And our April Book Club pick is… (Plus, Q&A with the author!)

April 2, 2014 | By | Comments (0)

Happy Spring, Beach Readers! This month, we’re excited to be reading a novel that appeals to literature junkies and island lovers alike.




Photo: Hans Canosa













Popular young adult novelist Gabrielle Zevin, a New York native who now calls LA home, introduces us to A.J. Fikry, a curmudgeonly small-town bookstore owner still grappling with the pain of his wife’s death 6 years ago when an unexpected package shows up in his store and changes the way he sees things forever. Zevin’s third book for adults features a likable cast of supporting characters (including an energetic book sales rep and friendly town police chief), references to classic books sprinkled throughout, and a charming New England island setting.


Here, Zevin dishes on the role books played in her plot and the inspiration behind her fictional Alice Island:

Coastal Living: What inspired you to write a novel that’s sort of an ode to books and the publishing industry?

Gabrielle Zevin: Most of my books have started with a question, but for The Storied Life of A.J. Fikry, I had two: Why do bookstores matter, and how do the stories we read define our lives? It’s been a little over ten years since I sold my first novel, and these years have been a time of enormous change for the book industry—the rise of the e-reader, the way social media has changed the author/reader relationship, the question of whether to order online or shop locally, etc.— and of course, I wanted to write a book that talked a bit about that. But for me, The Storied Life of A.J. Fikry is really about the difference books can make in a person’s life. It’s about A.J.’s daughter Maya, and the way her life is changed for the better because it has books in it.


CL: Who or what was the character of A.J. Fikry based on?

GZ: Well, bookstore owners and people who work in publishing in general are a peculiar breed with very particular tastes. And really, this is as it should be. Their taste is their business. Almost no one I’ve met in publishing does so because they just want to make money. I’m sure there are exceptions, but truly, there are easier ways to make money than messing around with books. The people who work in books believe in it. It’s a calling. And when you take people who are deeply invested in their taste AND aren’t particularly money driven (sometimes to their detriment), you end up with a character like A.J. Fikry.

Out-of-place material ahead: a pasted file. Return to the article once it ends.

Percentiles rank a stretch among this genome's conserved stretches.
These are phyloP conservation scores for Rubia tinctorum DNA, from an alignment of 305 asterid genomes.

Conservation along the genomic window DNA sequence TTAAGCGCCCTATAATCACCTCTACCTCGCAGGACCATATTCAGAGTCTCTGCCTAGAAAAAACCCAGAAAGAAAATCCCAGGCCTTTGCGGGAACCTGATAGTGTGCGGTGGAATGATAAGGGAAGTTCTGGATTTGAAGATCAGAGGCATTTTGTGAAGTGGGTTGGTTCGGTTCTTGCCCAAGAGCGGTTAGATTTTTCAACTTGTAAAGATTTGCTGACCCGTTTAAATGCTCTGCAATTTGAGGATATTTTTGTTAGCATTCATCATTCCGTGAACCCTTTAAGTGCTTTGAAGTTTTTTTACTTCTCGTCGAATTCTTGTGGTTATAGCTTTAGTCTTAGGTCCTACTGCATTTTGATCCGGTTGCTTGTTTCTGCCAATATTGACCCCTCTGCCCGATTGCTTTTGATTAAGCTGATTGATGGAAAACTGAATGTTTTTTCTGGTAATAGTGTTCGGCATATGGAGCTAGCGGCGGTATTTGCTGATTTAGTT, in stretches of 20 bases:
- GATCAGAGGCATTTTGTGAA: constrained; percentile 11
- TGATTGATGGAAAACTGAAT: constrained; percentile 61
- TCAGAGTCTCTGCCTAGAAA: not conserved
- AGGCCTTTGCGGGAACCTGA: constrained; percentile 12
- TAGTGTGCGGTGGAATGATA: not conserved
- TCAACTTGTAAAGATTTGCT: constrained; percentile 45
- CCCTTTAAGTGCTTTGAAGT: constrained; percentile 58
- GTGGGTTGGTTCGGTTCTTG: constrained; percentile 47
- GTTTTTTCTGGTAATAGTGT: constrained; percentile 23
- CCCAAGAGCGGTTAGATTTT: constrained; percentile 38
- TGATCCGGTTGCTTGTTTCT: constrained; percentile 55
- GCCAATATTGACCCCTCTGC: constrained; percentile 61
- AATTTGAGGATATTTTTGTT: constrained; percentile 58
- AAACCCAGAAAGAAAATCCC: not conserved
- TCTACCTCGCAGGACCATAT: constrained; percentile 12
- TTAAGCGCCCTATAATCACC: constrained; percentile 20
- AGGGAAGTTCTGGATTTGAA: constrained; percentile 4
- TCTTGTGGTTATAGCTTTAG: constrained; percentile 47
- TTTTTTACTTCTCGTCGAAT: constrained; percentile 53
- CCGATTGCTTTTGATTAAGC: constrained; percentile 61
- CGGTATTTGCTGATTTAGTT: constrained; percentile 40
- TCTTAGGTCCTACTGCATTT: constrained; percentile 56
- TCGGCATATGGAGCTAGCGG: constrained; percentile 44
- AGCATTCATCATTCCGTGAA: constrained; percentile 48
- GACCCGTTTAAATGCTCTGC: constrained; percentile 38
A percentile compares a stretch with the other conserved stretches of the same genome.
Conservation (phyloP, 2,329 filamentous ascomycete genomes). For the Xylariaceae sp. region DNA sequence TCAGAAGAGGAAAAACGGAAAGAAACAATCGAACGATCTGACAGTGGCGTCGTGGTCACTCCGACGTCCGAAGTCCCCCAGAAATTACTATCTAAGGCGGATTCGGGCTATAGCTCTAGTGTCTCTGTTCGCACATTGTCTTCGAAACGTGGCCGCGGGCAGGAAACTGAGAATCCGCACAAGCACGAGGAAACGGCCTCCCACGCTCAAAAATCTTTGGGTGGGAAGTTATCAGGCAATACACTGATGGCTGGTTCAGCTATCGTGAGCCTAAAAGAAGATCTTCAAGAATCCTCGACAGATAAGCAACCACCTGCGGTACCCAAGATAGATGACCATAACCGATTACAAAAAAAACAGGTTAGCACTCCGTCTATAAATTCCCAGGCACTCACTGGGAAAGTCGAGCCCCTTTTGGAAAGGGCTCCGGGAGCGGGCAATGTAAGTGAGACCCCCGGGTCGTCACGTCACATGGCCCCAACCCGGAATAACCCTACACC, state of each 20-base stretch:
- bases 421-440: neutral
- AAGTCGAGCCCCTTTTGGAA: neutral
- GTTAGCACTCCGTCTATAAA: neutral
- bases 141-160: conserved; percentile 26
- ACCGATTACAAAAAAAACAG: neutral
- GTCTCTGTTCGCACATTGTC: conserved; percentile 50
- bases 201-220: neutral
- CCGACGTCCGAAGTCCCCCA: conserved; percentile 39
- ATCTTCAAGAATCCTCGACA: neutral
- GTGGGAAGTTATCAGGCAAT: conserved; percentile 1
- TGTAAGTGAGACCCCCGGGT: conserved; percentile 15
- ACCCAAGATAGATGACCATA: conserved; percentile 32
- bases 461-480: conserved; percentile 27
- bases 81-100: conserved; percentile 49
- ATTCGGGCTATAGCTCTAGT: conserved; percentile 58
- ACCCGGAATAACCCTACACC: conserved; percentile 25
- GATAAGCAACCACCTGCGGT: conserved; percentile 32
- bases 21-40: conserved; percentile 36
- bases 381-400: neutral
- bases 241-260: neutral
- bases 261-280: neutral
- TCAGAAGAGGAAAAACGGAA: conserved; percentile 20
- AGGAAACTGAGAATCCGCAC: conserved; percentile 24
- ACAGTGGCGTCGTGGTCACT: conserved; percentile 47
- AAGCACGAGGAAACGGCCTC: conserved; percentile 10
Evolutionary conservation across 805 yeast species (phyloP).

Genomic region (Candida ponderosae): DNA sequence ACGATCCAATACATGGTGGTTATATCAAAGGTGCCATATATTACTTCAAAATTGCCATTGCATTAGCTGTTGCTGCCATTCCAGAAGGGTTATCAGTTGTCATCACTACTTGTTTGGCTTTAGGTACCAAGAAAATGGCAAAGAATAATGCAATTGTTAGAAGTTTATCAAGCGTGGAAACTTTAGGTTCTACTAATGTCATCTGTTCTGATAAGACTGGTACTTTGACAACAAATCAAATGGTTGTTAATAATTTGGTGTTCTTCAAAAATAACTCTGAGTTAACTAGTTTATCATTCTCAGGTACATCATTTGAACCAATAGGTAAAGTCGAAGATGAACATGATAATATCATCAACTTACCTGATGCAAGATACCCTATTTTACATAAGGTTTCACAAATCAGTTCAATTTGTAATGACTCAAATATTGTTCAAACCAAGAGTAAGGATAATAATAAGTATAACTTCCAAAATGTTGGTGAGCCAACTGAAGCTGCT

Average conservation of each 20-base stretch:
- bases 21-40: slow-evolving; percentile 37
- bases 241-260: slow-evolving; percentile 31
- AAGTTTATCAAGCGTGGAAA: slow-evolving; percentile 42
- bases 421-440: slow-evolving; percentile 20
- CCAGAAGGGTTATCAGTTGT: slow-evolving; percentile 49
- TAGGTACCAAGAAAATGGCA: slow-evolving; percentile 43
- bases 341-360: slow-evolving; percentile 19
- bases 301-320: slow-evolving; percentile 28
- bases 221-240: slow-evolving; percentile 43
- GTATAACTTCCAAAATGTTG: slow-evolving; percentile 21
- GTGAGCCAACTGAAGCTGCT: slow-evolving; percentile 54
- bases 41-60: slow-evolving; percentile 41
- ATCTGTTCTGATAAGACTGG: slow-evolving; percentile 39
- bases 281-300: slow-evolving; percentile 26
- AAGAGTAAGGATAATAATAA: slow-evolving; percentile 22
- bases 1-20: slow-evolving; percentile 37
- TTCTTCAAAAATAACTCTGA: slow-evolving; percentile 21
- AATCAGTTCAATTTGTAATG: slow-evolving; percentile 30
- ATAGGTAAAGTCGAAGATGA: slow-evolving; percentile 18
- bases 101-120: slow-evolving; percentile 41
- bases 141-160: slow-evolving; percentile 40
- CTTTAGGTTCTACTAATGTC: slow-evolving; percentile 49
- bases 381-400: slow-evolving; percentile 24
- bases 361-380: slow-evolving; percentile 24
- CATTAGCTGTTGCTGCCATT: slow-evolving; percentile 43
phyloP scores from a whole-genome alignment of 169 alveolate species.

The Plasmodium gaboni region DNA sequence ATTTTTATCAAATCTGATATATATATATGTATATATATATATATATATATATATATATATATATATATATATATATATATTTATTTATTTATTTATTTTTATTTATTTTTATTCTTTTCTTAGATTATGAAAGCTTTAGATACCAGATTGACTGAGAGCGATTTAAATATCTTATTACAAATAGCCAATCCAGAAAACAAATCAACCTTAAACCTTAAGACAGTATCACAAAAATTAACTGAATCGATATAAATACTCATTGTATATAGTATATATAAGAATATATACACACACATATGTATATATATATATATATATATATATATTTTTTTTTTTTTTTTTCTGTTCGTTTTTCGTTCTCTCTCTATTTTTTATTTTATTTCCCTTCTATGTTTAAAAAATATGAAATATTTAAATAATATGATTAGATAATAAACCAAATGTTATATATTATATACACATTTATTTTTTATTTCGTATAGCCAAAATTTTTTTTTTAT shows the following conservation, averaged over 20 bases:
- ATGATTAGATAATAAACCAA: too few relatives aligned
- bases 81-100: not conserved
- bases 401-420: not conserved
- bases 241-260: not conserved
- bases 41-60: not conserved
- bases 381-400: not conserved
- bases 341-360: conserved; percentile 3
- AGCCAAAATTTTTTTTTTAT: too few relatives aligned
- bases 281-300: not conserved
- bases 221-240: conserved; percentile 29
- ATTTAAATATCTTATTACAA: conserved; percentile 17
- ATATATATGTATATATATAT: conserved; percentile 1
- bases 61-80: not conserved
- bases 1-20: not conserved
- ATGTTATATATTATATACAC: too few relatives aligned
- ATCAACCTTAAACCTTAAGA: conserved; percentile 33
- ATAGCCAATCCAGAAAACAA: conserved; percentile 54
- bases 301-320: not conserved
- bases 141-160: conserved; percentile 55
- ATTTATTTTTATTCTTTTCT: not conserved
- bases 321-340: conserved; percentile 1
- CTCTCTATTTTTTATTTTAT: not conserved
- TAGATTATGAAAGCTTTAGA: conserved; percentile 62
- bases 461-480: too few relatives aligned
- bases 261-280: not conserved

CL: Why did you choose the fictional Alice Island as the setting? What role does the secluded island atmosphere play in the novel?

GZ: I wanted to write a place like Martha’s Vineyard or Nantucket, a place that took some doing—a plane, a car ride, a ferry, perhaps another car ride—to get there. Nobody goes to Alice Island by accident. You choose Alice Island in the same way a person chooses to be a reader. The story is also a romance of sorts, and I wanted the island to provide obstacles to courtship. At the beginning of the story, A.J. is in a bad place in his life, and although he lives somewhere beautiful, Alice Island has become a prison to him. On some level, A.J. has isolated himself intellectually, and I liked the symbolism of isolating him geographically too. At an event, I was talking to another author who had written a book with a fictional island, and we both agreed that fictional islands are the best. They’re, by far, the most accommodating kind of island.


CL: Do you have a favorite small-town coastal bookstore?

GZ: It’s hard to choose just one. I’ve recently moved to California and it’s the land of small-town coastal bookstores! I’ll probably get myself in trouble if I answer this question. Not so long ago, I met bookstore people from Nantucket Bookworks in Nantucket and from Edgartown Books in Martha’s Vineyard. Both stores were pretty sure that A.J.’s store Island Books was based on them. I have to keep a tight lid on this secret. In theory, my favorite could be either one.


Pick up your copy of The Storied Life of A.J. Fikry to read along with us, then gather your own questions together for a live Twitter chat with Gabrielle on Thursday, April 24, at 1 pm EST! Happy reading!




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